Adverse reactions to certain medications can lead to lung granulomas. These medications include methotrexate, interferon, and the Bacillus Calmette-Guerin vaccine.

How do you diagnose calcified granulomas?

Radiologists discover most calcified granulomas incidentally when a person undergoes an X-ray or CT scan.

An experienced radiologist can diagnose the difference between noncalcified granulomas, calcified granulomas, and cancerous growths.  

Noncalcified granulomas do not contain calcium deposits. They have a diffuse appearance. Because of this, they are often misdiagnosed as cancer growths.

Calcified granulomas are denser and will therefore appear more brightly than the surrounding soft tissue on an X-ray or CT scan.

Your doctor will use a combination of clinical evaluation, laboratory testing, pulmonary function testing, and radiological imaging to reach a diagnosis.

Possible complications of calcified granulomas

An abundance of granulomas can lead to fibrosis. Fibrosis is permanent scarring that can affect the structure and the function of affected organs.

According to the Foundation for Sarcoidosis Research (FSR), 90% of chronic fibrosis affects the lungs. Fibrosis of the liver can happen when the parasitic infection schistosomiasis causes granulomas to form around the eggs of the parasite that they deposit in the liver.

How do you treat calcified granulomas?

Calcified granulomas are almost always benign. Granulomas in people who do not have any symptoms almost never require treatment. However, if you have symptoms caused by an infection, inflammation, or other reasons, your doctor will work to treat those symptoms and any underlying condition.

If you have an active bacterial or fungal infection, your doctor will prescribe the appropriate antibiotic or antifungal medication.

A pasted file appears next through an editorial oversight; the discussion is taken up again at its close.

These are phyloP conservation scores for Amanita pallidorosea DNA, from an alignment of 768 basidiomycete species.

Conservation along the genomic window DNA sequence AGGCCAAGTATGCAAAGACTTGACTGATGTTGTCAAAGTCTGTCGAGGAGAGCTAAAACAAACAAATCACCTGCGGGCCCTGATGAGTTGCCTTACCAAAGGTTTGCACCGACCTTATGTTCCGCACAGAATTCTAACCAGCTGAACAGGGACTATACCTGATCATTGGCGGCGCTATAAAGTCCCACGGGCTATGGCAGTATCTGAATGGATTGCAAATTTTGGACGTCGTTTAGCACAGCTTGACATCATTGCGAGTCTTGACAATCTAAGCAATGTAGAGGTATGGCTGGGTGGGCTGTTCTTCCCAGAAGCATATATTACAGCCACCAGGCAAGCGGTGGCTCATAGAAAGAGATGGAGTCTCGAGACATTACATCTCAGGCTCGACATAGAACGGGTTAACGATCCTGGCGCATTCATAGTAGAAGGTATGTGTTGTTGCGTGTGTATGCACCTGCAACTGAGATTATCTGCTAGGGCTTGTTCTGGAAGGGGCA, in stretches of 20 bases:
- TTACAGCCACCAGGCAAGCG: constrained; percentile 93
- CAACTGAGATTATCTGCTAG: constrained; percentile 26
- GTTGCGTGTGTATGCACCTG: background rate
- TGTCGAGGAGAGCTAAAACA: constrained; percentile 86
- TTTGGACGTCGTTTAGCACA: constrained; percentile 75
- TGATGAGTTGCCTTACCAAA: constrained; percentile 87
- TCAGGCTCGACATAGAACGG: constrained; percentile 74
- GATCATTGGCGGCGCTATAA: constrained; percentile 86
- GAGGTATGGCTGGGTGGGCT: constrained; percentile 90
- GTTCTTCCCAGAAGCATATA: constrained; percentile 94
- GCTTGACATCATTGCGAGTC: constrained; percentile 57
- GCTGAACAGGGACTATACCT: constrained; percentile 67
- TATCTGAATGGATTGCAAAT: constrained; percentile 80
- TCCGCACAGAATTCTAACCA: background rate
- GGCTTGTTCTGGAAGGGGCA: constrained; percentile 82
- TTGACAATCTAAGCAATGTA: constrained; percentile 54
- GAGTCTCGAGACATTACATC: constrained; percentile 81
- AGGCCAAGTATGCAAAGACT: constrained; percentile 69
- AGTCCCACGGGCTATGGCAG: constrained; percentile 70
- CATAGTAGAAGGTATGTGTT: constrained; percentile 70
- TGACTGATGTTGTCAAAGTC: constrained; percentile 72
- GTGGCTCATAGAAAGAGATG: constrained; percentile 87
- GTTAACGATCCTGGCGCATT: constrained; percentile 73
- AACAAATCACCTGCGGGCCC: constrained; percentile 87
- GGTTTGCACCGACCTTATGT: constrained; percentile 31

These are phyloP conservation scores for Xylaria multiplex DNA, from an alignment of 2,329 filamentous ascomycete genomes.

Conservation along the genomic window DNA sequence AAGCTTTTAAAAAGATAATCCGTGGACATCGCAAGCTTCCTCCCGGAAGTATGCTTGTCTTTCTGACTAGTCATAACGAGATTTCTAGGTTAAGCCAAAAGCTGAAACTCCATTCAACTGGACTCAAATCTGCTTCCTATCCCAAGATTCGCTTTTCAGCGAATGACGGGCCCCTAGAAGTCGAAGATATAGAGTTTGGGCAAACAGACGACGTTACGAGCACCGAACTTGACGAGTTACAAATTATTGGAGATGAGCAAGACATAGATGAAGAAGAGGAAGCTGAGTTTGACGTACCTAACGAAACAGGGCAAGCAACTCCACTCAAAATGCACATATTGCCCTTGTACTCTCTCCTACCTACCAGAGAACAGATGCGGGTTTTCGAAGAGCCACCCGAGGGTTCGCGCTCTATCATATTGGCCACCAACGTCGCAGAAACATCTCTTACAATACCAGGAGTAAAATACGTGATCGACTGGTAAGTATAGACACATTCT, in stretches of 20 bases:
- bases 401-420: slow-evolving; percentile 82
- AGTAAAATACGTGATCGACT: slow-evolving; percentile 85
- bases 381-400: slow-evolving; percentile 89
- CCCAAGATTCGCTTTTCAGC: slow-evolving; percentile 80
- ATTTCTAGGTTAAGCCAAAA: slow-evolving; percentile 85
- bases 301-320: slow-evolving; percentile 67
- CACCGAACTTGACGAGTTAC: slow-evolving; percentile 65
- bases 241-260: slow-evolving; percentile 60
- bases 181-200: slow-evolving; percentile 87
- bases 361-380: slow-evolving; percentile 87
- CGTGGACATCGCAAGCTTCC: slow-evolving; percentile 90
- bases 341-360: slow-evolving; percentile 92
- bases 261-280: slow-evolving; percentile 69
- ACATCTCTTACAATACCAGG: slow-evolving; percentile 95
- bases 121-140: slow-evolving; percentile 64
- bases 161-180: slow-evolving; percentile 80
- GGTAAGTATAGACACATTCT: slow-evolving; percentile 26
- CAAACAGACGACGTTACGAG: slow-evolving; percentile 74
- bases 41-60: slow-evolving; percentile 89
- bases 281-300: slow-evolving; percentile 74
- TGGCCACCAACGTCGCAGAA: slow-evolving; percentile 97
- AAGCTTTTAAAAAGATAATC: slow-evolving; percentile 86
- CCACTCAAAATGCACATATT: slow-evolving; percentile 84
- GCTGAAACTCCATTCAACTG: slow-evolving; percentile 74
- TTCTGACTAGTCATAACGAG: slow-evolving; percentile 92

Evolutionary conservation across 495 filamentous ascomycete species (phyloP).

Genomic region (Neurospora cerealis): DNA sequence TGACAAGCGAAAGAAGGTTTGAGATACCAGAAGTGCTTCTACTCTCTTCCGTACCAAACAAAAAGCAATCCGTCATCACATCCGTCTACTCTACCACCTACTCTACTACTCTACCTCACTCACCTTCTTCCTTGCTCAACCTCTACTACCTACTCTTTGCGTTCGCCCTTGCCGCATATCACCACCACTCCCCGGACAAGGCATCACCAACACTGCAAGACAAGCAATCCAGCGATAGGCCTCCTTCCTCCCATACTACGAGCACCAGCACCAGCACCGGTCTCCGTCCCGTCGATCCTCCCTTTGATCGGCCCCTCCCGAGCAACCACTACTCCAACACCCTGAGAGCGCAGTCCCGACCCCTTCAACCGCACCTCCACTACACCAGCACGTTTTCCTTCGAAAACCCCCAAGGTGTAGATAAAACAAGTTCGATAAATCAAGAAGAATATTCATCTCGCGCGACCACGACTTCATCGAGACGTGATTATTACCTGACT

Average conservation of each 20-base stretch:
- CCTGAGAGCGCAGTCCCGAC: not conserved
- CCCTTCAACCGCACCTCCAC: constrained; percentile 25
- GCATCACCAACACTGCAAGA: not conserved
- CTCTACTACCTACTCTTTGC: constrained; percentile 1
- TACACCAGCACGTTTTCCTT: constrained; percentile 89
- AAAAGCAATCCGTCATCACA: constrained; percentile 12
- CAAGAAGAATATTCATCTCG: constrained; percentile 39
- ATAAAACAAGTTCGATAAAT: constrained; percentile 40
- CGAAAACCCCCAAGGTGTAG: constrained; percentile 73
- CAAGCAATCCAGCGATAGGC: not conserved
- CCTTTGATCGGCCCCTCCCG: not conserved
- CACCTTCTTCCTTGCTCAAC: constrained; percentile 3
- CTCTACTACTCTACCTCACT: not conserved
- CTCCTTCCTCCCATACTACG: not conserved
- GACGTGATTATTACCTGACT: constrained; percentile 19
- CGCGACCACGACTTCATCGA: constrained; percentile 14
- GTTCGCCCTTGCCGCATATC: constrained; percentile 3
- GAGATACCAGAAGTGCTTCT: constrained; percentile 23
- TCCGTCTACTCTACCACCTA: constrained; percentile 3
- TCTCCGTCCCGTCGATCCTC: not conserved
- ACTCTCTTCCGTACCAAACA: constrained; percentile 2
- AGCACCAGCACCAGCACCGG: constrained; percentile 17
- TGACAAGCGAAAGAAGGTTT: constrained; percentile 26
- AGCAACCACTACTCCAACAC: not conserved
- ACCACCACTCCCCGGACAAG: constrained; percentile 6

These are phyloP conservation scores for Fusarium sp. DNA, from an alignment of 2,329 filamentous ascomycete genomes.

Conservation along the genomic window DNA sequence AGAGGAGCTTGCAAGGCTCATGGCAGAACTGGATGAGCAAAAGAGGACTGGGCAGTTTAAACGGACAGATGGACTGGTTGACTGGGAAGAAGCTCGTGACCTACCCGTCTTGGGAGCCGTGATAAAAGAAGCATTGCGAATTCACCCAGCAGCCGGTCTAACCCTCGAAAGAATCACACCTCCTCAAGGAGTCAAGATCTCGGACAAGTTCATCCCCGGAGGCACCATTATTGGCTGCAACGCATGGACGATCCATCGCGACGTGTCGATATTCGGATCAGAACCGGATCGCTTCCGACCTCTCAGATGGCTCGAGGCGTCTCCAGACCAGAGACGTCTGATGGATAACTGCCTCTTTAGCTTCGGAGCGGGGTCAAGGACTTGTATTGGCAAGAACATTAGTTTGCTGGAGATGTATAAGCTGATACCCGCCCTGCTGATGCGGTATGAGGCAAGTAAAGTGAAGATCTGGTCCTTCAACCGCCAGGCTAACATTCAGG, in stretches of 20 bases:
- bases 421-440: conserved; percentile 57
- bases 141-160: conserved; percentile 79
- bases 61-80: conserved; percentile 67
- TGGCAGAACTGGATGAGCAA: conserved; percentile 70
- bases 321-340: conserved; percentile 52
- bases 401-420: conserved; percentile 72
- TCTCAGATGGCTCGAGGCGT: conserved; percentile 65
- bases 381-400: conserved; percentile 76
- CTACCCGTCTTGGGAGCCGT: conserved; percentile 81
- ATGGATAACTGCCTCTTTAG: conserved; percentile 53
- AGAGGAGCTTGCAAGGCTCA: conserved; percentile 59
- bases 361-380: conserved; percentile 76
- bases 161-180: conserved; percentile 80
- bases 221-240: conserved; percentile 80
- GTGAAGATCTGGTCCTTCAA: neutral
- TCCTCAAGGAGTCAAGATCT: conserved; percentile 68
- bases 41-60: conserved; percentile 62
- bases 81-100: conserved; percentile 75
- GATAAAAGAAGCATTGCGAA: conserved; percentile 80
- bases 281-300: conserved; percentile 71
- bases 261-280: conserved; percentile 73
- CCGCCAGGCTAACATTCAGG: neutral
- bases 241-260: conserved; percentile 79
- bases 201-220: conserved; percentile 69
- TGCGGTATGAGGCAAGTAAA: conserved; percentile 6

If your symptoms occur due to an autoimmune disorder, your doctor will provide a treatment plan for that specific disorder.

How can you prevent calcified granulomas?

There is no way to prevent calcified granulomas. Your doctor can help you to find the best treatment plan for the condition that led to them.

Do calcified granulomas go away by themselves?

Granulomas can disappear without treatment. In many people with sarcoidosis, granulomas disappear within 2–3 years.


Calcified granulomas are small clumps of immune cells that have become filled with calcium. They are usually a normal part of your body’s immune system and can appear and disappear without you becoming aware of them.

In some cases, underlying conditions cause calcified granulomas. Your doctor will work with you to treat this condition.

Was this helpful?
Medical Reviewer: Marc Meth, MD, FACAAI, FAAAI
Last Review Date: 2022 Apr 12
View All Allergies Articles
THIS TOOL DOES NOT PROVIDE MEDICAL ADVICE. It is intended for informational purposes only. It is not a substitute for professional medical advice, diagnosis or treatment. Never ignore professional medical advice in seeking treatment because of something you have read on the site. If you think you may have a medical emergency, immediately call your doctor or dial 911.
  1. Akram, S. M., et al. (2021). Mycobacterium kansasii. https://www.ncbi.nlm.nih.gov/books/NBK430906/
  2. Chronic granulomatous disease. (2016). https://medlineplus.gov/genetics/condition/chronic-granulomatous-disease/
  3. Granulomatosis with polyangiitis (Wegener's). (2021). https://www.rheumatology.org/I-Am-A/Patient-Caregiver/Diseases-Conditions/Granulomatosis-with-Polyangitis-Wegners
  4. Khan, A. N., et al. (2010).The calcified lung nodule: What does it mean? https://www.ncbi.nlm.nih.gov/pmc/articles/PMC2883201/
  5. Lung nodules. (n.d.). https://www.cancer.org/cancer/lung-cancer/detection-diagnosis-staging/lung-nodules.html
  6. Naeem, M., et al. (2020). Noninfectious granulomatous diseases of the chest. https://pubs.rsna.org/doi/full/10.1148/rg.2020190180
  7. Ohshimo, S., et al. (2017). Differential diagnosis of granulomatous lung disease: Clues and pitfalls. https://err.ersjournals.com/content/26/145/170012
  8. Signs and symptoms of Crohn's disease. (n.d.). https://www.crohnscolitisfoundation.org/what-is-crohns-disease/symptoms
  9. Tomioka, H., et al. (2016). Elemental analysis of occupational granulomatous lung disease by electron probe microanalyzer with a wavelength-dispersive spectrometer: Two case reports. https://www.sciencedirect.com/science/article/pii/S221300711630034X?via%3Dihub
  10. What is sarcoidosis? (2021). https://www.stopsarcoidosis.org/what-is-sarcoidosis/